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Hope Global Forums brings together business leaders for financial education

Hope Global Forums brings together business leaders for financial education

Preaching a message of financial literacy and financial freedom, John Hope Bryant is mobilizing America’s top business leaders in the fight for “silver rights,” a term he coined to describe the economic empowerment of minority and low-income communities.

“I don’t know about you guys but I’m sick of being sick and tired,” Bryant said earlier this month during the Hope Global Forum, an annual gathering for him nonprofit Operation Hope. “Our goal is that by the time your children grow up, financial literacy in school – from kindergarten through college – will be a requirement so that everyone learns the language of money.”

To that end, in 2021 Operation Hope launched Financial Literacy for All, a joint initiative with companies like Walmart, Bank of America, Disney and many others.

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Walmart President and CEO Doug McMillon, Co-Chair of Financial Literacy for All and other partners in the initiative Delta Air Lines CEO Ed Bastian, PayPal President and CEO Dan Schulman, billionaire investor Tony Ressler and civil rights icon and former US Ambassador Andrew Young were among business leaders who joined Bryant on the stage at the Hope Global Forum in Atlanta to talk silver rights The power of financial literacy.

Financial literacy is “a fundamental issue”

Operation Hope founder and CEO John Hope Bryant, far right, speaks with (left to right) PayPal President and CEO Dan Schulman during a panel at the Hope Global Forums in Atlanta; Tony Ressler, CEO of Ares Management and majority owner of the Atlanta Hawks; and Doug McMillon, President and CEO of Walmart.

Photo credit: Operation Hope

“We want all of our employees to understand how they manage their money,” McMillon said during an exclusive interview with CNBC at the Hope Global Forums. “John Hope Bryant and I joined forces to found Financial Literacy for All to serve financial education.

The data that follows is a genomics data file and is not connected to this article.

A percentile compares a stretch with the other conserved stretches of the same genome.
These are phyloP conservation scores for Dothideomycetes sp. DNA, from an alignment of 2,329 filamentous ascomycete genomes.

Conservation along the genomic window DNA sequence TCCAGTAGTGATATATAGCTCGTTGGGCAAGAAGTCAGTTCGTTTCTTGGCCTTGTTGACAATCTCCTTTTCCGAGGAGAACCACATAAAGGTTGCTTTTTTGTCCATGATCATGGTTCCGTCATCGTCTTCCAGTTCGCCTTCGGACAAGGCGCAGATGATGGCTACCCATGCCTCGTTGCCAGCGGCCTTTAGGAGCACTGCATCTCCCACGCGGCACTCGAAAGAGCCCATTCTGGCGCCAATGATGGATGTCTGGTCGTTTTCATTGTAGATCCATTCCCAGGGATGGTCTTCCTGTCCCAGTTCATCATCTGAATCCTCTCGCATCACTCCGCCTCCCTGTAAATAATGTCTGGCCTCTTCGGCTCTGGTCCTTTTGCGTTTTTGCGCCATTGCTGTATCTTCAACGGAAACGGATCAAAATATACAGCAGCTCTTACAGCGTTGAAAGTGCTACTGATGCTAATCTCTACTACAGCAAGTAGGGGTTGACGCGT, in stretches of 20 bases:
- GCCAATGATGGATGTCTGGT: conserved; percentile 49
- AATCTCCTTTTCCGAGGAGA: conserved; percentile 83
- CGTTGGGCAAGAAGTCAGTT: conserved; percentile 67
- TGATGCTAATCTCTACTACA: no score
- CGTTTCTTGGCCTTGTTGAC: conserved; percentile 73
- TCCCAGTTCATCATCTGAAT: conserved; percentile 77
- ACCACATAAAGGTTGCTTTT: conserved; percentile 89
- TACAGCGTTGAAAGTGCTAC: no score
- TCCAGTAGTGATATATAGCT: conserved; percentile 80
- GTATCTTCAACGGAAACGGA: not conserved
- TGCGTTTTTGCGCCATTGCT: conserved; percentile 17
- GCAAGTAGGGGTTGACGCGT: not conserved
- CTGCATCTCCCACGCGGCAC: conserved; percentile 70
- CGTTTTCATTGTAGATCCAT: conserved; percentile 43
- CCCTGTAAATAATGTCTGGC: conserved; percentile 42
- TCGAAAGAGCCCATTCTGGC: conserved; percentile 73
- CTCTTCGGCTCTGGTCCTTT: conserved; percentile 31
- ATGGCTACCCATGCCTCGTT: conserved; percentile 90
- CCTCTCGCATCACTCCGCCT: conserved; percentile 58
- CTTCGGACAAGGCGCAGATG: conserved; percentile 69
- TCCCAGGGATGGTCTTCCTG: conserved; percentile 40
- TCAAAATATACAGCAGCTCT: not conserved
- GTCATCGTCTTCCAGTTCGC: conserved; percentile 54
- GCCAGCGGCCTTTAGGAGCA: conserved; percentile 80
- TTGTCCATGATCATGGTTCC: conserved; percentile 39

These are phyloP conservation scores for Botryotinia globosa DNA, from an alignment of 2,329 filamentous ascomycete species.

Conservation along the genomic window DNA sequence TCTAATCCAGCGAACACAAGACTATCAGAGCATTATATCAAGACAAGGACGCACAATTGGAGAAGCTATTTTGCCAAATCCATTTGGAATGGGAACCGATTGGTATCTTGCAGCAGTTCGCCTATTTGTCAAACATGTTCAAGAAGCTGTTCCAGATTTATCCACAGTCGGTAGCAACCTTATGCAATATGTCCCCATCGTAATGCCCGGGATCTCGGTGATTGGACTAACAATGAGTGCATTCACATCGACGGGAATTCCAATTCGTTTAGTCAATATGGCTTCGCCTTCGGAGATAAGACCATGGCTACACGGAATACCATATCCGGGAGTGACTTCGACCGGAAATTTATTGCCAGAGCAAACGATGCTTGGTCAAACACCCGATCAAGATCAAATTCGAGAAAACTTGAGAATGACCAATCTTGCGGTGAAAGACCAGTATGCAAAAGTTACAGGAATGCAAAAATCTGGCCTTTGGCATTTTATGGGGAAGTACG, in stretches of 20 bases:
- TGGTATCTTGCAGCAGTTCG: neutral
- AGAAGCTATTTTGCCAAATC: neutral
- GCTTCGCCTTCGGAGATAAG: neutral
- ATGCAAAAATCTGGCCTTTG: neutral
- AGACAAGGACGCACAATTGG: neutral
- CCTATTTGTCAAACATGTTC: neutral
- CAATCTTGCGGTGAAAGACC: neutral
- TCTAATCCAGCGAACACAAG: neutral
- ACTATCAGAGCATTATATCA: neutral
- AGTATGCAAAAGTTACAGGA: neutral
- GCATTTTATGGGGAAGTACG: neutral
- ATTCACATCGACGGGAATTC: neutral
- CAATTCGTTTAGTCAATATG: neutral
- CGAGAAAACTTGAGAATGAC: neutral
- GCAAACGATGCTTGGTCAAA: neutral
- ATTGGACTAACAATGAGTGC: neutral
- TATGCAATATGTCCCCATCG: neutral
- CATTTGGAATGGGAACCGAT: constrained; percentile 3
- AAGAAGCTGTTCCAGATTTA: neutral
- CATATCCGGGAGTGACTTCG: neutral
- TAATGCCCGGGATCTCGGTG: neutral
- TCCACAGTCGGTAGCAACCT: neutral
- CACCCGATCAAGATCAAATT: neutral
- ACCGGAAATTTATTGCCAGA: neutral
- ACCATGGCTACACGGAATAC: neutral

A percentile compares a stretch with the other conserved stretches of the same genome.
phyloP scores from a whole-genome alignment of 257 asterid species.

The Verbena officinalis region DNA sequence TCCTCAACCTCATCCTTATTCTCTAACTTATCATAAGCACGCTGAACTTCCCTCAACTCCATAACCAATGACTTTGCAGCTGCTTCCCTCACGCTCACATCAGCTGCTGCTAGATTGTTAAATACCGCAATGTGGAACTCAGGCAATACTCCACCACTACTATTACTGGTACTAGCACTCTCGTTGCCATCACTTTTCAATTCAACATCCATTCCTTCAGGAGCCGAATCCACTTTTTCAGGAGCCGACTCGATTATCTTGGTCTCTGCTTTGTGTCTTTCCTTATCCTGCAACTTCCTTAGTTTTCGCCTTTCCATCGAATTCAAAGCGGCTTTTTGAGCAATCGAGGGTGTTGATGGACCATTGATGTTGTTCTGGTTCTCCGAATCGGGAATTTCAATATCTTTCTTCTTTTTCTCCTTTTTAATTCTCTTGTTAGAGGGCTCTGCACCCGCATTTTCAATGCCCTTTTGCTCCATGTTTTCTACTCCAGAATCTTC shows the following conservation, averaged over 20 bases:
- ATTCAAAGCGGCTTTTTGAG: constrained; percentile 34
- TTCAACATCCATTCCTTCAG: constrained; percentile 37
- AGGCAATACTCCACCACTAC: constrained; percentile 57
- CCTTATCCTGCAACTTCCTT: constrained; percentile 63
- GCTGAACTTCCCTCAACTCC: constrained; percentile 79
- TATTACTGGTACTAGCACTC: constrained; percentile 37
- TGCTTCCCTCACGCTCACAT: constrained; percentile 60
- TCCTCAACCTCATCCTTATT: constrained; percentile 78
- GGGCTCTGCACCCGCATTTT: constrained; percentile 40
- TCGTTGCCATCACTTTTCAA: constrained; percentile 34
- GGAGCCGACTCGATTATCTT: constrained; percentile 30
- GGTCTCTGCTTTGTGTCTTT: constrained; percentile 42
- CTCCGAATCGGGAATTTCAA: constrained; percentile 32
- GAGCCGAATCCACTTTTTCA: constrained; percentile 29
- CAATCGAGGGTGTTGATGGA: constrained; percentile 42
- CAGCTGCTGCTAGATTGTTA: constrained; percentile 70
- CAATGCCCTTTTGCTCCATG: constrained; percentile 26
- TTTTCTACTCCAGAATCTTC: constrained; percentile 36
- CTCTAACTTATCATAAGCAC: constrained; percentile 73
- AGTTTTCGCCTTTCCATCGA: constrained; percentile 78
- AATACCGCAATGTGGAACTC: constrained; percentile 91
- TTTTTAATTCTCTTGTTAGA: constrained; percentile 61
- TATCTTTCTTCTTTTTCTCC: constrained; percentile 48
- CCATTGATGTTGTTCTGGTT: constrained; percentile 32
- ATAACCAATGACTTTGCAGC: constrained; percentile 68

“We think it’s a fundamental issue for families and for our country.”

In CNBC’s “Squawk Box,” Bryant described the event before the forums as “like the Davos for the working class, for the empowerment of the poor and underserved.”

“We have the power to make the economy work for everyone,” he said. “Many of the participants, the 4,000 delegates, are working-class people who have too much month at the end of their money.”

Operation Hope focuses on wealth inequality in the black community and communities of color and on bridging that gap. In the second quarter of 2022, the average white family was worth $1.27 million; compared to $316,000 for the average black family and $291,000 for the average Hispanic family, according to the Federal Reserve Bank of St. Louis.

The nonprofit has also pledged to create 1 million new black-owned businesses by 2030. This is another path to economic empowerment and wealth creation.

said Bryant in case silver rights have to be the next step in the civil rights movement and the global social justice movement that was sparked after the killing of George Floyd.

“Social justice through an economic lens, you can do good and do good at the same time.”

“In order to be something, we often have to see it first”

With a possible looming recession, it’s important to demystify money problems and foster financial preparedness, Troy Millings and financial adviser Rashad Bilal of the Earn Your Leisure podcast told panellists. The duo has more than 1 million followers on Instagram, many of them new investors in the black and brown communities.

“To be something, we often have to see it first,” Millings said. “When people see us creating brokerage accounts and investing in entrepreneurship and starting businesses, they see it like this is an opportunity and we can do it.

“The mission is to educate people, but also to show them how it’s done.”

They promoted a long-term perspective on the value of financial literacy.

“Look in five, ten, 20 years,” said Bilal. “It will stop you from spending money recklessly, it will get you emergency funds, it will force you to save money for your retirement and your children’s education.”

During a fireside chat with Bryant, Bishop TD Jakes, senior pastor at Dallas-based megachurch The Potter’s House, spoke of the need for faith leaders to be prominent voices in both the civil rights and silver rights movements.

Jakes is a strong advocate of real estate investing, particularly by younger black Americans.

“Homeownership is my bible,” Jakes told CNBC before the fireside chat. “You can accumulate wealth in an appreciative asset.”

“The problem in our community is that we’re using up depreciable assets,” he said. “Young people today are not interested in home ownership because they want mobility.

“We’re not trying to fix you so you’re immobilized, we’re trying to fix you so you’re economically empowered and able to pass all your wealth on to your children.”

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